How to Get Rid of Rodents in Your Garden Shed

With winter coming to a close, it’s time to start prepping your garden space for the new season. Unfortunately, cold months can bring unwanted guests into your outdoor storage spaces: rodents! If rats have invaded your garden shed over the winter, you may be wondering what it takes to get them out. 

Read on for our tips and tricks on how to get rid of rodents and keep them out for good. 

Why Rodents are Agents of Chaos


Rats are one of the worst pests to have in terms of damage, not only to your garden, but to structures and personal property. When rodents go in search of food, water, and shelter, they tend to leave chaos in their wake!

Chewed floorboards, holes in the wall, overturned buckets, and stolen fabrics are just the tip of the destruction iceberg. On top of ruining your property by chewing it up and rearranging it (sometimes by throwing it off of shelves!), you will find that rats and mice also poop and pee everywhere. Like, everywhere. We’re not kidding. If your stuff isn’t chewed up or shattered, it will likely get smelly and should be thrown away regardless. NASTY. But the damage is just the first of many problems.


Rats and mice carry diseases that are transmissible to humans, including salmonella, leptospirosis, and even the actual Black Plague.

While these diseases usually spread through rat feces and urine getting in human food somehow (YUCK), some illnesses like hantavirus can be distributed in the air when dried waste breaks up during cleanup. 

So what does this mean? Well, if you don’t want to catch the Black Death or some other rat-carried disease, be sure to take the following precautions and necessary steps to clean your space and keep it rodent-free in years to come.

Reclaim Your Space


First thing’s first: if you want to clean up after the rats that have invaded your space, you’ll have to get rid of them. Clearing your garden shed can be a challenge. They are stubborn and persistent guests, and they live everywhere that humans do. Here are a few tried and true methods for rodent removal:

Spook and Scare 

If your space is small, it may be simple to clear out all of the big items stored there and scare any remaining invaders out of the structure through the front door. Small garden sheds and lean-tos may be easier to rid of rodents than your home or garage. 

Lay out Traps

For more intense infestations or locations that are hard to clear of heavy objects, as well as infested walls and subfloors, you can always lay traps. These vary in lethality and style, but there are a few main types:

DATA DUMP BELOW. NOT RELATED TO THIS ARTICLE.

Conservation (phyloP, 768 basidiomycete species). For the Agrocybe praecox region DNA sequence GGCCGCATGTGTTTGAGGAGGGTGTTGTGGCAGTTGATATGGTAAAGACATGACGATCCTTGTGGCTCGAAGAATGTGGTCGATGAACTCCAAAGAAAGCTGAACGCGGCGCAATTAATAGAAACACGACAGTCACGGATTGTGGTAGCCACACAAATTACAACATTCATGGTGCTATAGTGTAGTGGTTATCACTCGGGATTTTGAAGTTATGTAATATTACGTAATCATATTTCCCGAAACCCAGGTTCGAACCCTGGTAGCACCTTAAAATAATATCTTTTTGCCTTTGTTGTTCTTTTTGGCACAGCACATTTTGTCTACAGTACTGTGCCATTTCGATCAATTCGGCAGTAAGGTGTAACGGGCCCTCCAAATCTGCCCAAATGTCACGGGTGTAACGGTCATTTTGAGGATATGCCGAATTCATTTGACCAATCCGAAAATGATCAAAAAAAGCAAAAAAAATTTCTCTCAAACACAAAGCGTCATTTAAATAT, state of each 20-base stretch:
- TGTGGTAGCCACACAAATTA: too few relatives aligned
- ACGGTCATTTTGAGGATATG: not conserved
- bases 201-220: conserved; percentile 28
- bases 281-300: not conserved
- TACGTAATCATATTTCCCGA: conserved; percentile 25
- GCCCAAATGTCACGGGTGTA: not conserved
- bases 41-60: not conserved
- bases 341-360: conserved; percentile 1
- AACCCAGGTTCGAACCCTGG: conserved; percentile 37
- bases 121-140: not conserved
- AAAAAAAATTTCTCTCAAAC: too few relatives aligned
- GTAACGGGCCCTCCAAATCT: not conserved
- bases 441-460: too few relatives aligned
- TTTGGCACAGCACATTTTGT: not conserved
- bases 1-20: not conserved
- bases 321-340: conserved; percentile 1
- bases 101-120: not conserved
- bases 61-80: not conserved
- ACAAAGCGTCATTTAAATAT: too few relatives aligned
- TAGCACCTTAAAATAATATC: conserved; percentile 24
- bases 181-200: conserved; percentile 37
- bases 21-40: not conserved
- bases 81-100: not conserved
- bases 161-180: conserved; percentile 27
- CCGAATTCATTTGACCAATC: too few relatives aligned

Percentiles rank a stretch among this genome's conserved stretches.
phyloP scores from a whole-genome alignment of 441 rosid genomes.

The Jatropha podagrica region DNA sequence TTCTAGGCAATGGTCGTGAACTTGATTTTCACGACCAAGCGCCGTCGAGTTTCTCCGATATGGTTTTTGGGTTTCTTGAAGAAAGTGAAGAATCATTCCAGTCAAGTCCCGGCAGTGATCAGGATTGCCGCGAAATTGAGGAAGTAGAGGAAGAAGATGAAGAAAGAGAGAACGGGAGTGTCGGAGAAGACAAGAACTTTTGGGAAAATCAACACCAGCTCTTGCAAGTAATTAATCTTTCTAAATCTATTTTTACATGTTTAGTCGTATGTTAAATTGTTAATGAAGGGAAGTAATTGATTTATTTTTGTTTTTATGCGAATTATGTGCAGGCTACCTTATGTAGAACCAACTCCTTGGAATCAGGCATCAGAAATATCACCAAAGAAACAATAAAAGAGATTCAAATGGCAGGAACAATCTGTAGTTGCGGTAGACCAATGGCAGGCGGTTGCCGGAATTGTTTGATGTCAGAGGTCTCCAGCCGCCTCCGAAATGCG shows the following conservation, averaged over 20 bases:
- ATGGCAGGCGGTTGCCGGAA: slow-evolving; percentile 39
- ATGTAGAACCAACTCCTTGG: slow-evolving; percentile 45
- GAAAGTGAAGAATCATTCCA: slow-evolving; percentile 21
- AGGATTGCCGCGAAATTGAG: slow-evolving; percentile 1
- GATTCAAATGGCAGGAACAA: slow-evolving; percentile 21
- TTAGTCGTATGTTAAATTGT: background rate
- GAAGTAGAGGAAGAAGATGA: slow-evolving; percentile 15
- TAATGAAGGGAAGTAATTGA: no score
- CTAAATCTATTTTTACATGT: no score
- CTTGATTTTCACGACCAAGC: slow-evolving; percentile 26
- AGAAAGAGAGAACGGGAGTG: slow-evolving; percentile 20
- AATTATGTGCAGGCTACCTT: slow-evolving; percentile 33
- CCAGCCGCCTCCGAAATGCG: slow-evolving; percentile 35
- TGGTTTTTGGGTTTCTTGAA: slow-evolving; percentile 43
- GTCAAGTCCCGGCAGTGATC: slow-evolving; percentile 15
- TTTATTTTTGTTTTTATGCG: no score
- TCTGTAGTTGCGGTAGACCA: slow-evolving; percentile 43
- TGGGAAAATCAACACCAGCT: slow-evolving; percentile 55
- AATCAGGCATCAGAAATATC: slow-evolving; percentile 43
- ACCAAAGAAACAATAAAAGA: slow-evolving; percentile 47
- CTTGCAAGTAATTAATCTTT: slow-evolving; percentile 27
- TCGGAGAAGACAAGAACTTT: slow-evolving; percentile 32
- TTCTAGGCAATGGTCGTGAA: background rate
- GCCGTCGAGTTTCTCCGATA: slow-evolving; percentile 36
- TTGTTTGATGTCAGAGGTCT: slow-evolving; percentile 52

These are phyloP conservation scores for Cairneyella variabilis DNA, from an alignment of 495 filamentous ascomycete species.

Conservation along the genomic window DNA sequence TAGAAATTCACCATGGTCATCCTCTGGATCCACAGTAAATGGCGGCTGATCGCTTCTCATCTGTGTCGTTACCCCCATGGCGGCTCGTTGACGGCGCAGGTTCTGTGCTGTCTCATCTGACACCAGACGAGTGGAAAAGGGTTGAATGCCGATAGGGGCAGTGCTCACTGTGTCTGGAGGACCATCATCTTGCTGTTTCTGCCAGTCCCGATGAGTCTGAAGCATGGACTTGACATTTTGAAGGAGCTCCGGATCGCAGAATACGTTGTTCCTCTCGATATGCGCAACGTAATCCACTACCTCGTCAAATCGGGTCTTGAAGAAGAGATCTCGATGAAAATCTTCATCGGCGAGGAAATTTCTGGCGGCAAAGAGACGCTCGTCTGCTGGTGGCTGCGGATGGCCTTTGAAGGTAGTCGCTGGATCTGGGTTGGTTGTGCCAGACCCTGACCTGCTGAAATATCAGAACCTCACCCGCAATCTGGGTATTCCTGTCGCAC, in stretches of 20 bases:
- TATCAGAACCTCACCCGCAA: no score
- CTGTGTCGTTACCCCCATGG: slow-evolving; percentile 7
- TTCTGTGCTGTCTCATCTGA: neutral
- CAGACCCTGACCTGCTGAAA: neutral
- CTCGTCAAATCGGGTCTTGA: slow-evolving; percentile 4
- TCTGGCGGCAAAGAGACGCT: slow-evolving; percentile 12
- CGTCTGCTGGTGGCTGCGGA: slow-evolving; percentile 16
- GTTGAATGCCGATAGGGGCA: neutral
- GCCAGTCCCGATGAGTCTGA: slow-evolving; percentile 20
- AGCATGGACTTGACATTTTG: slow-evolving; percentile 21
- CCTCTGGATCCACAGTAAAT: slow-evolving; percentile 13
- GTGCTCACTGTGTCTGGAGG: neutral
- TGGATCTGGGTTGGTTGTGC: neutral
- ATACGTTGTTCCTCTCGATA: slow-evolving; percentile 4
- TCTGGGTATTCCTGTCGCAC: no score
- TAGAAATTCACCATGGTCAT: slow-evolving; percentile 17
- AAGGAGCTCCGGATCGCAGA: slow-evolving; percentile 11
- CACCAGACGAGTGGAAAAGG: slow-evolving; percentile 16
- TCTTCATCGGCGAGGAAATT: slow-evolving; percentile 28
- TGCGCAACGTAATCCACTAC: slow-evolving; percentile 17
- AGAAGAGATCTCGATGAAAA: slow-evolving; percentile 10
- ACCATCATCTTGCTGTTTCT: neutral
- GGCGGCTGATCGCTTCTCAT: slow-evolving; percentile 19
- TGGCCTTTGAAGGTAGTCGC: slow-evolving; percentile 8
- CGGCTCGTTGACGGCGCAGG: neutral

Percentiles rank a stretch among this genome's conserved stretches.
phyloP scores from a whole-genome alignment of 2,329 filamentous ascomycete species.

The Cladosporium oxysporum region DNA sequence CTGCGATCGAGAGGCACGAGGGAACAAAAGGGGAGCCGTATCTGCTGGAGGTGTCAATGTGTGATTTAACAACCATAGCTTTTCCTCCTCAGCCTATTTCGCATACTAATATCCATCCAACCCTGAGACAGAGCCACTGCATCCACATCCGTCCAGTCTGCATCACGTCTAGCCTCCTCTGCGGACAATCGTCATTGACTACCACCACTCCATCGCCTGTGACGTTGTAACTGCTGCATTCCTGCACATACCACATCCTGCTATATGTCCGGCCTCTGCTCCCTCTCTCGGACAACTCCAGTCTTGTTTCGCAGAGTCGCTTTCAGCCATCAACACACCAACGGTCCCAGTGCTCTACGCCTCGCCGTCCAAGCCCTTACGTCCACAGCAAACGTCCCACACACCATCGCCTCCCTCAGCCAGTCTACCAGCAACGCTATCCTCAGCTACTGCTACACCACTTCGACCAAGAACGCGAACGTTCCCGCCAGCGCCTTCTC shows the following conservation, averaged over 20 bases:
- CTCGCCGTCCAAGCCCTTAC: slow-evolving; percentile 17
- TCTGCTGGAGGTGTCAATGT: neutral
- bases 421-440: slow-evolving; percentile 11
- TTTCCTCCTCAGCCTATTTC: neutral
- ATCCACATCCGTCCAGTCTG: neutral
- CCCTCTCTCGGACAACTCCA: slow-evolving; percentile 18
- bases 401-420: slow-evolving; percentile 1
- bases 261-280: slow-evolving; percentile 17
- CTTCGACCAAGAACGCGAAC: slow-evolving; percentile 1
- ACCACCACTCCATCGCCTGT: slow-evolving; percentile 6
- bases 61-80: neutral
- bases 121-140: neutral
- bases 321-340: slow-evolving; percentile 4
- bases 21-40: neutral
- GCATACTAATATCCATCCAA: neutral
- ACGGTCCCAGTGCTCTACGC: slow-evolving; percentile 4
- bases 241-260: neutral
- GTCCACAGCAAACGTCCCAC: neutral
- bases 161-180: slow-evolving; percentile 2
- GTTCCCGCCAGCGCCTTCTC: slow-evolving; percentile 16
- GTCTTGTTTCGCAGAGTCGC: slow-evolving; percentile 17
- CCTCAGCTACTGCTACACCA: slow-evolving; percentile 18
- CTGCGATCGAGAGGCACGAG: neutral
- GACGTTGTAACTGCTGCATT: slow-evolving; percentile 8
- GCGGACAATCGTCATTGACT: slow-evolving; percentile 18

• Live Catch: Wire cages or bucket setups baited with food can be an effective way to catch rodents without harming them for those who are squeamish or just don’t want to see those cute little buggers die on their watch. Setting out a live catch trap does require finding somewhere to release the rodents once they’re caught, preferably far away from your space.
  • Kill Traps: Kill traps, including snap traps and glue traps, can be effective for ridding your home or garden of unwanted visitors, especially if you have no qualms with waging war on your invaders. Unfortunately, these types of traps can have unwanted casualties; it’s not just rats and mice that may check them out. Lizards, snakes, and even birds can fall prey to such devices, especially glue traps.
  • Poison: Poison is an option for people who are serious about removing rodents once and for all, but it’s not for the faint of heart and must be handled with care. There’s also more chance for collateral damage: rat poison can have a considerable impact on predatory bird populations, local cat colonies, and even your pets because a larger animal can eat the rat after it has ingested the poison. And, if the rat or mouse dies inside your walls or under your floorboards, that can result in an awful stench.  

Call a Professional

You can always employ a cat–any rodent’s arch-nemesis–to free your garden space of fuzzy pests! While we don’t recommend putting your indoor, human-friendly cats outside due to their effect on local wildlife, rehoming a feral community cat to your property as part of a trap-neuter-release program can give a non-adoptable cat a new lease on life. Plus, you get a purr-fessional hunter to help you keep the rodents down!